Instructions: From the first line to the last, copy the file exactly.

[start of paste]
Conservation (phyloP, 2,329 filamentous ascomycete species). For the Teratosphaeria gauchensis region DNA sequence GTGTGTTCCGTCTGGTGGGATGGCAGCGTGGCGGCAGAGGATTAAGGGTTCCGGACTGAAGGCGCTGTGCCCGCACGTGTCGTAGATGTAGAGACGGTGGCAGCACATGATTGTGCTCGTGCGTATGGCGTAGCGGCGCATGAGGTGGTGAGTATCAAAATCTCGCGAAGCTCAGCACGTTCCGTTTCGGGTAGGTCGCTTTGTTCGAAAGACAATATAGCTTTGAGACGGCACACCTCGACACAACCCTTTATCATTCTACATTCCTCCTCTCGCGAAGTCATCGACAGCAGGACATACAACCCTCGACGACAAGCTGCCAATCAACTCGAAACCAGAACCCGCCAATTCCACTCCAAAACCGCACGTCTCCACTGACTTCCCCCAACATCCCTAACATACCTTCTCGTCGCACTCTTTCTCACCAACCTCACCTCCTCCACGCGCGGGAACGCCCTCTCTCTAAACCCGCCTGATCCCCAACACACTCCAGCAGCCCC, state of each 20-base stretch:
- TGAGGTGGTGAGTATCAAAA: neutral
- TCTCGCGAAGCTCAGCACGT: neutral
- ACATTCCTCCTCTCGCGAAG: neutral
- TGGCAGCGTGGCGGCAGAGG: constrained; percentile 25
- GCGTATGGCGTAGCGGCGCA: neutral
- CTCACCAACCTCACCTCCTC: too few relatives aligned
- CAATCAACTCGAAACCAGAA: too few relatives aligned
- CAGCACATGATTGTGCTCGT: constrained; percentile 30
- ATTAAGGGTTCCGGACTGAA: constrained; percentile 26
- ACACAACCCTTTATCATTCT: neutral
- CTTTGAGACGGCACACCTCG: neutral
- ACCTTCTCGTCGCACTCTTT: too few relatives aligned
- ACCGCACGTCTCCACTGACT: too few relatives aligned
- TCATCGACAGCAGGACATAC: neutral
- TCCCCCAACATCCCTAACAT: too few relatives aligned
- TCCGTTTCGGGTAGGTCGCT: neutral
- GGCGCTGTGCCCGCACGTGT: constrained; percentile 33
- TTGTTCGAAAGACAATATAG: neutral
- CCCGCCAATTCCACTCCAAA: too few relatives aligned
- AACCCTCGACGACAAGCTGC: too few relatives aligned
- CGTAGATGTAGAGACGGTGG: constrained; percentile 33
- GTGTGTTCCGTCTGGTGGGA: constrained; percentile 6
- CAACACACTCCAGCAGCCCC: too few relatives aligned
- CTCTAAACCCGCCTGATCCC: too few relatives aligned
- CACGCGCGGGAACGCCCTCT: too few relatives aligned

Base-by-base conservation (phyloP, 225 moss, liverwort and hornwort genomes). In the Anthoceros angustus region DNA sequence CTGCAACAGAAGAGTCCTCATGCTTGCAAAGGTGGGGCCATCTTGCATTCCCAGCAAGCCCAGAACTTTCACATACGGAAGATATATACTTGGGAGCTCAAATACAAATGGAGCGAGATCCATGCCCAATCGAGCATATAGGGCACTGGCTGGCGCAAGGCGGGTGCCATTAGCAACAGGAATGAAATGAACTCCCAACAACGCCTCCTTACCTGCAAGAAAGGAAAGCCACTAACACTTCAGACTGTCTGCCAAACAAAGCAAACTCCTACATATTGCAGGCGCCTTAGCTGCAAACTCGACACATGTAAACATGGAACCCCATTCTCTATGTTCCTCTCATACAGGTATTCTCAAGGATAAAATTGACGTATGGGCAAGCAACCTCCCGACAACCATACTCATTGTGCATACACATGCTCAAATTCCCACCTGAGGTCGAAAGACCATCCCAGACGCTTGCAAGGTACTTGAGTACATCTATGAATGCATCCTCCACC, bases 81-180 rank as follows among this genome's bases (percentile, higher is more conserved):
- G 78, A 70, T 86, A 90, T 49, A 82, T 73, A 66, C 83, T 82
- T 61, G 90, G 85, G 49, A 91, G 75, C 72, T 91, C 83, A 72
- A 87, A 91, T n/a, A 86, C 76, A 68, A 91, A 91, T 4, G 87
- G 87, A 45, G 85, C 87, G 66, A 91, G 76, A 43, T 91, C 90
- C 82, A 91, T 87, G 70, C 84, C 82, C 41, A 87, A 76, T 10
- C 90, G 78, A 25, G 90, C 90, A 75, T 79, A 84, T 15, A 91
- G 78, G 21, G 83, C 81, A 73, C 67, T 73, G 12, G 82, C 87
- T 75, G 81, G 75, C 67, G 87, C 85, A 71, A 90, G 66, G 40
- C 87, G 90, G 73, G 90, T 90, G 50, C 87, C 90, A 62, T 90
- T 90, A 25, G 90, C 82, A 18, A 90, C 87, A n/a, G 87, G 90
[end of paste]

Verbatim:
Conservation (phyloP, 2,329 filamentous ascomycete species). For the Teratosphaeria gauchensis region DNA sequence GTGTGTTCCGTCTGGTGGGATGGCAGCGTGGCGGCAGAGGATTAAGGGTTCCGGACTGAAGGCGCTGTGCCCGCACGTGTCGTAGATGTAGAGACGGTGGCAGCACATGATTGTGCTCGTGCGTATGGCGTAGCGGCGCATGAGGTGGTGAGTATCAAAATCTCGCGAAGCTCAGCACGTTCCGTTTCGGGTAGGTCGCTTTGTTCGAAAGACAATATAGCTTTGAGACGGCACACCTCGACACAACCCTTTATCATTCTACATTCCTCCTCTCGCGAAGTCATCGACAGCAGGACATACAACCCTCGACGACAAGCTGCCAATCAACTCGAAACCAGAACCCGCCAATTCCACTCCAAAACCGCACGTCTCCACTGACTTCCCCCAACATCCCTAACATACCTTCTCGTCGCACTCTTTCTCACCAACCTCACCTCCTCCACGCGCGGGAACGCCCTCTCTCTAAACCCGCCTGATCCCCAACACACTCCAGCAGCCCC, state of each 20-base stretch:
- TGAGGTGGTGAGTATCAAAA: neutral
- TCTCGCGAAGCTCAGCACGT: neutral
- ACATTCCTCCTCTCGCGAAG: neutral
- TGGCAGCGTGGCGGCAGAGG: constrained; percentile 25
- GCGTATGGCGTAGCGGCGCA: neutral
- CTCACCAACCTCACCTCCTC: too few relatives aligned
- CAATCAACTCGAAACCAGAA: too few relatives aligned
- CAGCACATGATTGTGCTCGT: constrained; percentile 30
- ATTAAGGGTTCCGGACTGAA: constrained; percentile 26
- ACACAACCCTTTATCATTCT: neutral
- CTTTGAGACGGCACACCTCG: neutral
- ACCTTCTCGTCGCACTCTTT: too few relatives aligned
- ACCGCACGTCTCCACTGACT: too few relatives aligned
- TCATCGACAGCAGGACATAC: neutral
- TCCCCCAACATCCCTAACAT: too few relatives aligned
- TCCGTTTCGGGTAGGTCGCT: neutral
- GGCGCTGTGCCCGCACGTGT: constrained; percentile 33
- TTGTTCGAAAGACAATATAG: neutral
- CCCGCCAATTCCACTCCAAA: too few relatives aligned
- AACCCTCGACGACAAGCTGC: too few relatives aligned
- CGTAGATGTAGAGACGGTGG: constrained; percentile 33
- GTGTGTTCCGTCTGGTGGGA: constrained; percentile 6
- CAACACACTCCAGCAGCCCC: too few relatives aligned
- CTCTAAACCCGCCTGATCCC: too few relatives aligned
- CACGCGCGGGAACGCCCTCT: too few relatives aligned

Base-by-base conservation (phyloP, 225 moss, liverwort and hornwort genomes). In the Anthoceros angustus region DNA sequence CTGCAACAGAAGAGTCCTCATGCTTGCAAAGGTGGGGCCATCTTGCATTCCCAGCAAGCCCAGAACTTTCACATACGGAAGATATATACTTGGGAGCTCAAATACAAATGGAGCGAGATCCATGCCCAATCGAGCATATAGGGCACTGGCTGGCGCAAGGCGGGTGCCATTAGCAACAGGAATGAAATGAACTCCCAACAACGCCTCCTTACCTGCAAGAAAGGAAAGCCACTAACACTTCAGACTGTCTGCCAAACAAAGCAAACTCCTACATATTGCAGGCGCCTTAGCTGCAAACTCGACACATGTAAACATGGAACCCCATTCTCTATGTTCCTCTCATACAGGTATTCTCAAGGATAAAATTGACGTATGGGCAAGCAACCTCCCGACAACCATACTCATTGTGCATACACATGCTCAAATTCCCACCTGAGGTCGAAAGACCATCCCAGACGCTTGCAAGGTACTTGAGTACATCTATGAATGCATCCTCCACC, bases 81-180 rank as follows among this genome's bases (percentile, higher is more conserved):
- G 78, A 70, T 86, A 90, T 49, A 82, T 73, A 66, C 83, T 82
- T 61, G 90, G 85, G 49, A 91, G 75, C 72, T 91, C 83, A 72
- A 87, A 91, T n/a, A 86, C 76, A 68, A 91, A 91, T 4, G 87
- G 87, A 45, G 85, C 87, G 66, A 91, G 76, A 43, T 91, C 90
- C 82, A 91, T 87, G 70, C 84, C 82, C 41, A 87, A 76, T 10
- C 90, G 78, A 25, G 90, C 90, A 75, T 79, A 84, T 15, A 91
- G 78, G 21, G 83, C 81, A 73, C 67, T 73, G 12, G 82, C 87
- T 75, G 81, G 75, C 67, G 87, C 85, A 71, A 90, G 66, G 40
- C 87, G 90, G 73, G 90, T 90, G 50, C 87, C 90, A 62, T 90
- T 90, A 25, G 90, C 82, A 18, A 90, C 87, A n/a, G 87, G 90